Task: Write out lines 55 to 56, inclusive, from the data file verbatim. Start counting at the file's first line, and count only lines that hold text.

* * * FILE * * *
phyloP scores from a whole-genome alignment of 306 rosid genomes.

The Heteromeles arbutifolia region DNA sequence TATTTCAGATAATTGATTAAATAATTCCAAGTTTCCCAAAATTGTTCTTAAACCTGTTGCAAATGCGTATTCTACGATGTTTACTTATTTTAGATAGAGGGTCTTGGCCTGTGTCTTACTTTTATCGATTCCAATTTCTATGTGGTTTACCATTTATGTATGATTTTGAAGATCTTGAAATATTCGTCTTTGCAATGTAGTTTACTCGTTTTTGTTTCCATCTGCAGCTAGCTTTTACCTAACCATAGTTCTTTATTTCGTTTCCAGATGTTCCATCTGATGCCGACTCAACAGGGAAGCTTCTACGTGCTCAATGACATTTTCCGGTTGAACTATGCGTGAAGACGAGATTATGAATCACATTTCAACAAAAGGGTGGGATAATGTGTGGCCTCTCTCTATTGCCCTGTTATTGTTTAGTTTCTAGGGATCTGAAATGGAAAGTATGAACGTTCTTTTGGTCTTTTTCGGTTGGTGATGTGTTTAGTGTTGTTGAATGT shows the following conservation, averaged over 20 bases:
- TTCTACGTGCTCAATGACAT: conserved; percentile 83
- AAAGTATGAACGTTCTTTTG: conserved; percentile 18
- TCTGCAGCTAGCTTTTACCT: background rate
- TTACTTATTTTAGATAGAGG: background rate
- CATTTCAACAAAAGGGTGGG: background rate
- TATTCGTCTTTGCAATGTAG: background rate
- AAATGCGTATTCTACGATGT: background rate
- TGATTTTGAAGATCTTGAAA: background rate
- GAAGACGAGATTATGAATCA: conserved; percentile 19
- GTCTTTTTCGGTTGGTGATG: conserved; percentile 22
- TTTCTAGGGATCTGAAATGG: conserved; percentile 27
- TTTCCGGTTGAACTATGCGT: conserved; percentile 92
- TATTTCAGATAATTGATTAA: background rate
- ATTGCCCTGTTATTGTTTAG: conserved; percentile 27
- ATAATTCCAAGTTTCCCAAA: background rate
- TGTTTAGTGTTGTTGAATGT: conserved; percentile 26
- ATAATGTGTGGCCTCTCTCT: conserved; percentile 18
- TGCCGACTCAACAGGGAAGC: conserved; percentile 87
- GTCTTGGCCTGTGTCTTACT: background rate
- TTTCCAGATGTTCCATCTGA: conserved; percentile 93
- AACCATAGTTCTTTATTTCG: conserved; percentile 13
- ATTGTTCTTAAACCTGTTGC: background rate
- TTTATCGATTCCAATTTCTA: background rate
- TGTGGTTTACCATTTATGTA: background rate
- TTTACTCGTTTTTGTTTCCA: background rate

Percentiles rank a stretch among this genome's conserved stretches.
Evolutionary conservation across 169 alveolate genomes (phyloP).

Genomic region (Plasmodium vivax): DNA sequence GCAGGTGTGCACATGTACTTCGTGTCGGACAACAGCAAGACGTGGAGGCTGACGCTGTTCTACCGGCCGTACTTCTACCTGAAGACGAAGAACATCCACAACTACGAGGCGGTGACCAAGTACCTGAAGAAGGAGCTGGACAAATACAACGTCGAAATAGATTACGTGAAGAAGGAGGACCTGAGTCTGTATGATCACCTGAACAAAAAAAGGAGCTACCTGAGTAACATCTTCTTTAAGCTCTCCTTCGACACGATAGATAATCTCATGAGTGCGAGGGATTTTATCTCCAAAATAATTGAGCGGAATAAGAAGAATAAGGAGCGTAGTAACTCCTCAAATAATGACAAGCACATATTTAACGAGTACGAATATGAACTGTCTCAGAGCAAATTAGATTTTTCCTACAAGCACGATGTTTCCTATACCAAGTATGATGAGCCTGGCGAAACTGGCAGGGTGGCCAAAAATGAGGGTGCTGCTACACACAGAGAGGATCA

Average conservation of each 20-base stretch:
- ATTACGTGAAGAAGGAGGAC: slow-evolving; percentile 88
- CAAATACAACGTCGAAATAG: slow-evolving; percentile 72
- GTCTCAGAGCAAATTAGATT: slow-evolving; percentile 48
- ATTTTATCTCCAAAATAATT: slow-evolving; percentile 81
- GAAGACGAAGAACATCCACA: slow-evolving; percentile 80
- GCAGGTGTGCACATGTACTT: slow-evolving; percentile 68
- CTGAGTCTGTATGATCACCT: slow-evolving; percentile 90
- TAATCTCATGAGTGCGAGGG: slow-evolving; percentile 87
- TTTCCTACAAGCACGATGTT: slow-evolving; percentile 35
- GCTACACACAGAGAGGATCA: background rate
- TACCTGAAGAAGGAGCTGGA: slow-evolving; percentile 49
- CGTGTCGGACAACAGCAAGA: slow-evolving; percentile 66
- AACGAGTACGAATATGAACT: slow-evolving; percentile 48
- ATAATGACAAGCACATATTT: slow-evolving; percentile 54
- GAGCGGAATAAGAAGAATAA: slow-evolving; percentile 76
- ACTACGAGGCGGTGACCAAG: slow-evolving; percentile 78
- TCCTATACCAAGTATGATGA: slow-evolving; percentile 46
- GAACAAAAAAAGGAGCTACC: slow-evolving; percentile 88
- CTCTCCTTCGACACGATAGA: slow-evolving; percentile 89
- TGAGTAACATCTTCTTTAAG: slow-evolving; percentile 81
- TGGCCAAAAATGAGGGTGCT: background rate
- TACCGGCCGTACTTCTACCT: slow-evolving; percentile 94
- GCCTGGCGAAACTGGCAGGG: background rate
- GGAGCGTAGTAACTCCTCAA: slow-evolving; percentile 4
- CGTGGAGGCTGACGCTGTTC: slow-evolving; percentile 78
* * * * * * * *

- GGAGCGTAGTAACTCCTCAA: slow-evolving; percentile 4
- CGTGGAGGCTGACGCTGTTC: slow-evolving; percentile 78